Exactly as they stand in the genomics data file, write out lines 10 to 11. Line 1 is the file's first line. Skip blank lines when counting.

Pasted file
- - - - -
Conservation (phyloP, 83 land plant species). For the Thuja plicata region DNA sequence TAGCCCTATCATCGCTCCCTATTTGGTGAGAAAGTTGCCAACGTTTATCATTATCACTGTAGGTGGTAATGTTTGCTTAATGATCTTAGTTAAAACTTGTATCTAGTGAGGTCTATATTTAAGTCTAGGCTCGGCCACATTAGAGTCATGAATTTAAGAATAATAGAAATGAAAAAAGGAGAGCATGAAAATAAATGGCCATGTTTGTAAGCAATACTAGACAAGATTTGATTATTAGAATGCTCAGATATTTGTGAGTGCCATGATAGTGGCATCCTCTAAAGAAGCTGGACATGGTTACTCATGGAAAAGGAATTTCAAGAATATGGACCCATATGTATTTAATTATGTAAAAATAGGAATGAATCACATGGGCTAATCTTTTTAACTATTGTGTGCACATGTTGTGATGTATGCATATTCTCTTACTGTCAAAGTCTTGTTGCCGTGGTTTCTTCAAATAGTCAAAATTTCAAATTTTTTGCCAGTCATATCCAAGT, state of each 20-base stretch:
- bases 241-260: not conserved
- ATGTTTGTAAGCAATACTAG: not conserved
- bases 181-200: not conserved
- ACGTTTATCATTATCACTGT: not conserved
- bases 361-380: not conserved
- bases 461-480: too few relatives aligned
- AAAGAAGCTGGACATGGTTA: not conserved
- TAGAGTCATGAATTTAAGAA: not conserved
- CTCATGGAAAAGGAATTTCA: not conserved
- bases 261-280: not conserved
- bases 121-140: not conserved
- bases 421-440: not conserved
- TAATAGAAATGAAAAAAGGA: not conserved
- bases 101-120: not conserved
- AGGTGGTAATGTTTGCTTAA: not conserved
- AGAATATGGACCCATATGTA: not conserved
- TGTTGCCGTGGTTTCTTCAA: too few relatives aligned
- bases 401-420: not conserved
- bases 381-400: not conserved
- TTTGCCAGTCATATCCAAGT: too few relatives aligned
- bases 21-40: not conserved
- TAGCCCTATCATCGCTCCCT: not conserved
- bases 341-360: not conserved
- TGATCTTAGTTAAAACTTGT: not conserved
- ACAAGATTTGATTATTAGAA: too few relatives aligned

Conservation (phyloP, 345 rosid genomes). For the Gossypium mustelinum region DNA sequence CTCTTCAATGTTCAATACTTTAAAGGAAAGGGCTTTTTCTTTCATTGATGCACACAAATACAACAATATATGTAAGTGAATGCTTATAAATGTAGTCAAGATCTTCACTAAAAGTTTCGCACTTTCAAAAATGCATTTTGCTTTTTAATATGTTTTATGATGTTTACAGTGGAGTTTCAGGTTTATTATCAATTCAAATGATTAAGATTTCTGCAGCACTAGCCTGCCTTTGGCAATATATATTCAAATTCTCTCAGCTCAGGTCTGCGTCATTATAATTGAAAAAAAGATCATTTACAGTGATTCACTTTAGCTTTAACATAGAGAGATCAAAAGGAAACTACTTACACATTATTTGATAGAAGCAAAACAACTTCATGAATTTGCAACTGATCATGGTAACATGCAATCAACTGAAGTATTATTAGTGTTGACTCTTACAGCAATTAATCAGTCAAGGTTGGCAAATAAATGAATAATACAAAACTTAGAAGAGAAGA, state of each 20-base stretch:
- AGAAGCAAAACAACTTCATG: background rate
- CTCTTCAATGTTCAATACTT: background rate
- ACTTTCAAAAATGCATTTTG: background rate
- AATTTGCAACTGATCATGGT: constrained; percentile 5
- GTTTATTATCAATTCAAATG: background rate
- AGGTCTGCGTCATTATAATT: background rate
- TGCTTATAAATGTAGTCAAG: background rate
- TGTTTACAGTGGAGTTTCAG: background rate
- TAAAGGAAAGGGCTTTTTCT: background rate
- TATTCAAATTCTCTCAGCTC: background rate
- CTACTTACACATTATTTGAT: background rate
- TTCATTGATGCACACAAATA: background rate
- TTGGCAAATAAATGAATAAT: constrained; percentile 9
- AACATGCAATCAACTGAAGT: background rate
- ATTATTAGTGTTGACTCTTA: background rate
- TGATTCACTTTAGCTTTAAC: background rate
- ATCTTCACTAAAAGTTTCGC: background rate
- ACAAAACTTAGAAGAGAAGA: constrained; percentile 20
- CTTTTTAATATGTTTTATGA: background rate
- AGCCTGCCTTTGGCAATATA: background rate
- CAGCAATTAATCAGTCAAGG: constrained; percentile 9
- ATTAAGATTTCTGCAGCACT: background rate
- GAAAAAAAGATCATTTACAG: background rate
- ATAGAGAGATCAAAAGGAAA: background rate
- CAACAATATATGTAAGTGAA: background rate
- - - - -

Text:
- CTCATGGAAAAGGAATTTCA: not conserved
- bases 261-280: not conserved